Boulware annoyed by "dirty" label but vows not to change
|Monday, October 10, 2016, 1:31 PM- -|
CLEMSON – Ben Boulware doesn’t want to be labeled as a dirty player, but he also wants you to know he will do whatever it takes to make a tackle. If that means grabbing a quarterback by the neck, then he’ll grab the quarterback by the neck.
Boulware came under national scrutiny Friday night when his hit on Boston College quarterback Patrick Towles initially drew a flag for targeting. Towles tried to evade Boulware on a scramble, and Boulware’s hit appeared to be high, drawing an immediate flag. It was the second time in two weeks Boulware’s play on the field was called into question – against Louisville he grabbed quarterback Lamar Jackson by the neck in making the tackle.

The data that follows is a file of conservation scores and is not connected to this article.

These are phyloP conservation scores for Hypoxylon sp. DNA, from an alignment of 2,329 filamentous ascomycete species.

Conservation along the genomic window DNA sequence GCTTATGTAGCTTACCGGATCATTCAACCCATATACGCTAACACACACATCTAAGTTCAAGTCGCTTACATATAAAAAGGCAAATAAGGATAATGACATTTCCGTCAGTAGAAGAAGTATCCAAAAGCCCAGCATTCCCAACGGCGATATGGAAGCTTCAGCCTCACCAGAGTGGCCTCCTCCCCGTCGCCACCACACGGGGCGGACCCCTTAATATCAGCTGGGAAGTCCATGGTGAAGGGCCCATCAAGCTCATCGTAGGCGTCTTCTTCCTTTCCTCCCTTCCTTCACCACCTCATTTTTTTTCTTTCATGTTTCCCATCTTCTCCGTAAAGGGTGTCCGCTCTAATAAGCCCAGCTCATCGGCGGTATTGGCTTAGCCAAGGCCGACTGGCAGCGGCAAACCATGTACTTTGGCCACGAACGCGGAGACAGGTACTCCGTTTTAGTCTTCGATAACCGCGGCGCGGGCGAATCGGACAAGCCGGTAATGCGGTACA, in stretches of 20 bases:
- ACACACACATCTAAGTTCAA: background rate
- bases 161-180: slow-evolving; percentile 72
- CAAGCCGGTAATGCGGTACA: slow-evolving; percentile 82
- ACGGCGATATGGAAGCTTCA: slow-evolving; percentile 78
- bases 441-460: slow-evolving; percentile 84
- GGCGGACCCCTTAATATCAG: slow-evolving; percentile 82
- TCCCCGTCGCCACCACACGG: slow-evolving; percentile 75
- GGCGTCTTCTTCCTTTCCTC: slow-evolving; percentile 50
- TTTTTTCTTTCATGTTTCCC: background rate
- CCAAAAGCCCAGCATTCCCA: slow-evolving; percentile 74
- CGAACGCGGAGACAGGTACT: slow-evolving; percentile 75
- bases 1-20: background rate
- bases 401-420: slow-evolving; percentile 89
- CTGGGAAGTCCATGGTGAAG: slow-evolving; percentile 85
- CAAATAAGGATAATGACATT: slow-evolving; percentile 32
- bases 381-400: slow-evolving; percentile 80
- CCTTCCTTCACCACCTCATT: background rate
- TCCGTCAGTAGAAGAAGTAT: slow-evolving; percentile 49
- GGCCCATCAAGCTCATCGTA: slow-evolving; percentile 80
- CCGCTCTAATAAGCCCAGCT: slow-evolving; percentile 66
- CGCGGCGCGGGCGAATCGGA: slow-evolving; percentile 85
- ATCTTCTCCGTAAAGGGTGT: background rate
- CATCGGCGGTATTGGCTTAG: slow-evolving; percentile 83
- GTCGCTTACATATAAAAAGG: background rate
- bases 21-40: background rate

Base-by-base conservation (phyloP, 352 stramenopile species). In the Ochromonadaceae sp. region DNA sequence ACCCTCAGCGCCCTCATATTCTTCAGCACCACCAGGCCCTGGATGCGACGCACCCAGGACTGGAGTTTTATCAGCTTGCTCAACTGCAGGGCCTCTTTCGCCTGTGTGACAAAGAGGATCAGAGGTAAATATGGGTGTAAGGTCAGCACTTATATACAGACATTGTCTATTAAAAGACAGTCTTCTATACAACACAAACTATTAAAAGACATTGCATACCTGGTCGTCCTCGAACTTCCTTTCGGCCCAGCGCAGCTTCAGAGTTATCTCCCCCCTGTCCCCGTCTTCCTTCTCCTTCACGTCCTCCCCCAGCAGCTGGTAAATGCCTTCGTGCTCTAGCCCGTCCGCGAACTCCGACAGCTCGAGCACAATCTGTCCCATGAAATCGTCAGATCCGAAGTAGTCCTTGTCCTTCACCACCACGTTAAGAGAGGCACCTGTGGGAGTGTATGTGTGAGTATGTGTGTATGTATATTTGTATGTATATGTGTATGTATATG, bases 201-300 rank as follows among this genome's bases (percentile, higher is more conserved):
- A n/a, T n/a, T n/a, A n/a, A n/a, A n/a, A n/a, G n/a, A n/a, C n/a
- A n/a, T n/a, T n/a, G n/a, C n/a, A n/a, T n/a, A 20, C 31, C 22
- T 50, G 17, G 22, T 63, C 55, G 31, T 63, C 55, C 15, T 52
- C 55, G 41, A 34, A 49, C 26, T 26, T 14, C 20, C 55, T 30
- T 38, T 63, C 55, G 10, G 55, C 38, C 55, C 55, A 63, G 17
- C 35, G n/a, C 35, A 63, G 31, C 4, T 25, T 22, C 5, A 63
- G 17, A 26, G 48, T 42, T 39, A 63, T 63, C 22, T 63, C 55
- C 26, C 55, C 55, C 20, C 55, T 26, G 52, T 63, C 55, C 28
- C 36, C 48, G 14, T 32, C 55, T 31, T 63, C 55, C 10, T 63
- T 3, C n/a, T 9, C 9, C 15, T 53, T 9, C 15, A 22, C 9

On the Towles’ hit, Boulware was shocked a flag was thrown.
“I was kind of confused because it wasn't close. I think the referee saw me hit him pretty good and he just assumed,” Boulware said Monday in the WestZone. “I think a lot of these referees are a little trigger happy. They see a big hit and a lot of them just assume it's going to be targeting. I was confused because I knew my head didn't even touch him. I knew I literally just kind of bench pressed him off of me. I was confused as to why he threw the flag because I knew it wasn't close at all and I was kind of annoyed that it was so quick. I saw a bunch of other targeting penalties - one in the Georgia game that was actually targeting.